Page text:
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moderndallas.net
Special “Eye” to Watch
June Mattingly // contributing art writer

The Nasher Sculpture Garden’s
addition to their garden –
a Michael Craig-Martin
in conjunction with the celebration of the
Goss-Michael Foundation’s new headquarters

Since its founding in 2007, this actively collecting foundation has featured the work of
Michael Craig-Martin. British art from the last 20 years is so incredibly important; Craig-Martin’s
position in the art world is not just as a major living artist but as an inspiring teacher.
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Craig-Martin’s work is in many public collections including the Museum of Modern Art
and the Tate Gallery. The Gagosian Gallery represents his work. His computer portrait
(2010) of Lady Laura Burlington, the daughter-in-law of the Duke of Devonshire, now
hangs in Chatsworth, the stately Tudor mansion near London beside portraits by
Gainsborough, Reynolds and Sargent as a permanent addition.   

One of the visitors to “Freeze” was Charles Saatchi, a collector who invented the
name Young British Artist. Saatchi’s collection was so immense and global that
when he purchased or divested himself of major works of a particular artist it had
a significant upward/downward effect on the art market worldwide. Media
attention from Saatchi-sponsored exhibitions such as “Sensation” at London’s
Royal Academy of the Arts and in Berlin also contributed to the YBAs’ success.  
“Garden Fork (Red),”2008, steel and aluminum, in the garden of the
Nasher Sculpture Center on loan through March
Installation shots from Goss-Michael Foundation’s previous location.
Craig-Martin was born in Dublin in 1941. After receiving undergraduate and graduate
degrees from Yale’s School of Art and in 1966 he moved to London. He is especially
noted for teaching the Young British Artists in the 80s at Goldsmith’s College
(1974-1988, 1994-2000) and being instrumental in the historical exhibit “Freeze”
(1988) on a Docklands in which 16 of his students including Sarah Lucas, Julian
Opie, Gary Hume, Angus Fairhurst, Richard Patterson, Damien Hirst and Fiona
Rae participated. Hirst, the main organizer of “Freeze,” set an example of
artist-as-curator and artist-run exhibition spaces in the 90s; he went on to
become the world’s most expensive living artist selling a piece for 160 million
at Sotheby’s in 2008. All of these artists are in the GMF.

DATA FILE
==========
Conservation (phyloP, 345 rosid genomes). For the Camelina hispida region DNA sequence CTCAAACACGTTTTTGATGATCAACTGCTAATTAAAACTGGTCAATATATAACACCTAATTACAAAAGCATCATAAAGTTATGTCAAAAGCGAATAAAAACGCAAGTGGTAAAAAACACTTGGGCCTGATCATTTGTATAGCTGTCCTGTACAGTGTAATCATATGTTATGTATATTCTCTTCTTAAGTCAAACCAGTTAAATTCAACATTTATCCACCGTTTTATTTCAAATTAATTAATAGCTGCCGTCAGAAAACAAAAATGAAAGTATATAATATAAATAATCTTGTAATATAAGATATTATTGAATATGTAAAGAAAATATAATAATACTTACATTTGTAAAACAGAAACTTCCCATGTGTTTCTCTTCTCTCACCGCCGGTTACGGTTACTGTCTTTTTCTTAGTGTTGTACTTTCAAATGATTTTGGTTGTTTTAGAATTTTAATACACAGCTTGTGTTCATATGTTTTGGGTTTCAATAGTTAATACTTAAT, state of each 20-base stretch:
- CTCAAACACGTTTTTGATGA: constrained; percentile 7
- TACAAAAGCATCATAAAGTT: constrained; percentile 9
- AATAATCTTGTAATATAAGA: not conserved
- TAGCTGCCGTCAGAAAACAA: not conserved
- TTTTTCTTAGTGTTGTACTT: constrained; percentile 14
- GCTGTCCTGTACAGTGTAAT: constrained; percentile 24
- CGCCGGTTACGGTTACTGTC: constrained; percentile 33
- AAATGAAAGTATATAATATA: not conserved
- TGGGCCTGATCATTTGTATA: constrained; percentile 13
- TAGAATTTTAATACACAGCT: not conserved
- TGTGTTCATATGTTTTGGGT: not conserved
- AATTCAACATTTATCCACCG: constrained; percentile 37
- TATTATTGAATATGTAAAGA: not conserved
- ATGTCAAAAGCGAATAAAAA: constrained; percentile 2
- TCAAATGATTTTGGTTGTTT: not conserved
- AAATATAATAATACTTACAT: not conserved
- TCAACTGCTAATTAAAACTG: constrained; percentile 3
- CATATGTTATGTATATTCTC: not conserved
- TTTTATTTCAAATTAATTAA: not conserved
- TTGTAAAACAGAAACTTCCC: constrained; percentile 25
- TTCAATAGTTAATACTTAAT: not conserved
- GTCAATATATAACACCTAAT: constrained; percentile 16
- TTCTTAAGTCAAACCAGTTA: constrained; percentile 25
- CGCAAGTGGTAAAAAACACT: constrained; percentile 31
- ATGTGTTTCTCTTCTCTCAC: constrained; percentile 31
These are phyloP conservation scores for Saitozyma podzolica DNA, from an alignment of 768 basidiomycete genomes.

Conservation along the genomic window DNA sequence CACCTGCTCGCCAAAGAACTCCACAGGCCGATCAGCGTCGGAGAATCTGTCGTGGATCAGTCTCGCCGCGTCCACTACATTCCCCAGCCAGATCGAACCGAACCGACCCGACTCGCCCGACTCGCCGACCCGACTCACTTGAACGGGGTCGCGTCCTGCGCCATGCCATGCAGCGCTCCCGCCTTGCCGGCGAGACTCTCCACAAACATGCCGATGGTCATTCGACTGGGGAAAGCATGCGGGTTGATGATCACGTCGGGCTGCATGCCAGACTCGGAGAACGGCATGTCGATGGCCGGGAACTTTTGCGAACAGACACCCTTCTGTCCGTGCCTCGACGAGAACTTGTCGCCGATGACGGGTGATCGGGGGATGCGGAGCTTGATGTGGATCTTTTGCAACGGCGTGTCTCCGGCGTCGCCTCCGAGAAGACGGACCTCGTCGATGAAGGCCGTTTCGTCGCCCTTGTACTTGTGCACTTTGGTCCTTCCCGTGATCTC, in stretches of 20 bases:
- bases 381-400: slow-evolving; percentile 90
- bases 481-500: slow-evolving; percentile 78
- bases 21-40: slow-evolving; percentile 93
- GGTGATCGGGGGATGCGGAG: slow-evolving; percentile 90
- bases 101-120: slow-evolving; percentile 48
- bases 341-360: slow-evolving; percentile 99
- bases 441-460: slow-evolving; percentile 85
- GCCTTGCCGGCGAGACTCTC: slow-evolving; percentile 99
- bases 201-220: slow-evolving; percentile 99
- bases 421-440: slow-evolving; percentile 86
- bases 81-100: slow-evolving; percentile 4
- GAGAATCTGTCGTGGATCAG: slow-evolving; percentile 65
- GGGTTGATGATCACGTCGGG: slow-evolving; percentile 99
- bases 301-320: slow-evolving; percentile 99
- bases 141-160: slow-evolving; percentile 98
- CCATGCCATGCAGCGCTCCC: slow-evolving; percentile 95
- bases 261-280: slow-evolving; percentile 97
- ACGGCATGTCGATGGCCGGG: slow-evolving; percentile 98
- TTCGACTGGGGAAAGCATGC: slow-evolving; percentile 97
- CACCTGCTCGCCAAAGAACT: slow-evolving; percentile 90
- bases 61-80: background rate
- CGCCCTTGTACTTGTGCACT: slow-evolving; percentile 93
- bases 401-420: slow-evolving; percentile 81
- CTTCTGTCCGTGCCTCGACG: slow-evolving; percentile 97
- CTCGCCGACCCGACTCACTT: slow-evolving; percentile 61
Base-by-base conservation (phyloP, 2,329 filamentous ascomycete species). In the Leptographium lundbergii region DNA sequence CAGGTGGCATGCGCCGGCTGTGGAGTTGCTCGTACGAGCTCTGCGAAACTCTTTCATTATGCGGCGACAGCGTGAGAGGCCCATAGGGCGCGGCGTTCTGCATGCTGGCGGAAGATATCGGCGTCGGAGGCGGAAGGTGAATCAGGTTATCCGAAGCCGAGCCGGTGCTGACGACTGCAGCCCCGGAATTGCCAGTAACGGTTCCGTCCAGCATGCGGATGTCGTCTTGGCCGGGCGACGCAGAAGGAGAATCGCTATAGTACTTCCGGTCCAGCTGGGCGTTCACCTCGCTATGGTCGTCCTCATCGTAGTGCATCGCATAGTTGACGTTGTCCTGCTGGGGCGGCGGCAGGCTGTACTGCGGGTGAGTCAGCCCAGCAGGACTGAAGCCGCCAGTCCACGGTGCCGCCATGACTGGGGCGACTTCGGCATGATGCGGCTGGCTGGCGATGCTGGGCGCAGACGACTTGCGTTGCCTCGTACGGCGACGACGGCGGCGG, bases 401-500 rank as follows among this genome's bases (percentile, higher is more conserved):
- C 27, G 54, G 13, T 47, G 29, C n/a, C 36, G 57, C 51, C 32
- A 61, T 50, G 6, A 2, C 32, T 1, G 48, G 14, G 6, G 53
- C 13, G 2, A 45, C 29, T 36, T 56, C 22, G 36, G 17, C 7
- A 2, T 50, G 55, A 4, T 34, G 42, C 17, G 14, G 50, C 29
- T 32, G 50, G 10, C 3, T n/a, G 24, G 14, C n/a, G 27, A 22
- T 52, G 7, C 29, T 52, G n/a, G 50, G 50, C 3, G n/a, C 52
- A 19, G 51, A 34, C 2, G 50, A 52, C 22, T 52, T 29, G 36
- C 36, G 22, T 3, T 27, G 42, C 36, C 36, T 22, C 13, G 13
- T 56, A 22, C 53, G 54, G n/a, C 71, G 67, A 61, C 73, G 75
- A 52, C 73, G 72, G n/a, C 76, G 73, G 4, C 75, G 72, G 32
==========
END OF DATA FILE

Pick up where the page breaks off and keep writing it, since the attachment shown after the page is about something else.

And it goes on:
“Oak Tree,” (the 1970s), his seminal piece was a glass of water standing on a
shelf attached to a gallery wall next to a text using a semiotic argument as to why
it was in fact an oak tree. Craig-Martin’s first retrospective took place in 1989 at the
Whitechapel Gallery in London. Since the 1990s he’s especially known for his complex
installations of acrylic wall paintings of stylized images of everyday objects of boldly
outlined black lines of equal width in unexpected vivid color combinations. Titles like
“16 Objects, Ready or Not” (1999), an ironic reference to DuChamp’s “readymades”
at the Museum of Modern Art catch his delightful sense of humor.
Installation shots from Goss-Michael Foundation’s previous location.
This generation of British artists’ status rose in the US with the full scale exhibition
(22 artists) “Brilliant,” in 1995 at the Walker Art Center in Minneapolis making
them a stronghold with non-British Neo-Conceptual artists. The opening of the
Tate  Modern in London lauded Hirst and Tracey Emin, in the GMF collection
and the YBA’s main provocateurs.

An event to cause intense media coverage of young Britainartists is the Turner
Prize (founded in 1984 and named after the painter J.M.W. Turner); several YBAs
were winners. As of 2004, 40 pounds is the amount of the monetary award. Every
year four artists under 50 are nominated whose work is then exhibited at the Tate
Britain.  A panel of judges is chaired by Sir Nicholas Serota, Director of the Tate
Modern. Winners of this prize in the Foundation and/or the Nasher include:
Anish Kapoor, Richard Long, Hirst, Gillian Wearing and Gilbert & George.

Galleries in London which show contemporary British artists to visit: Gagosian,
White Cube, Victoria Miro, Maureen Paley, Karsten Shubert, Timothy Taylor  
and Lisson.  Next mid-October put in your plans, “Frieze,” no real connection
to “Freeze,” the very important international contemporary art fair in London,
except as a play on words by the fair founders.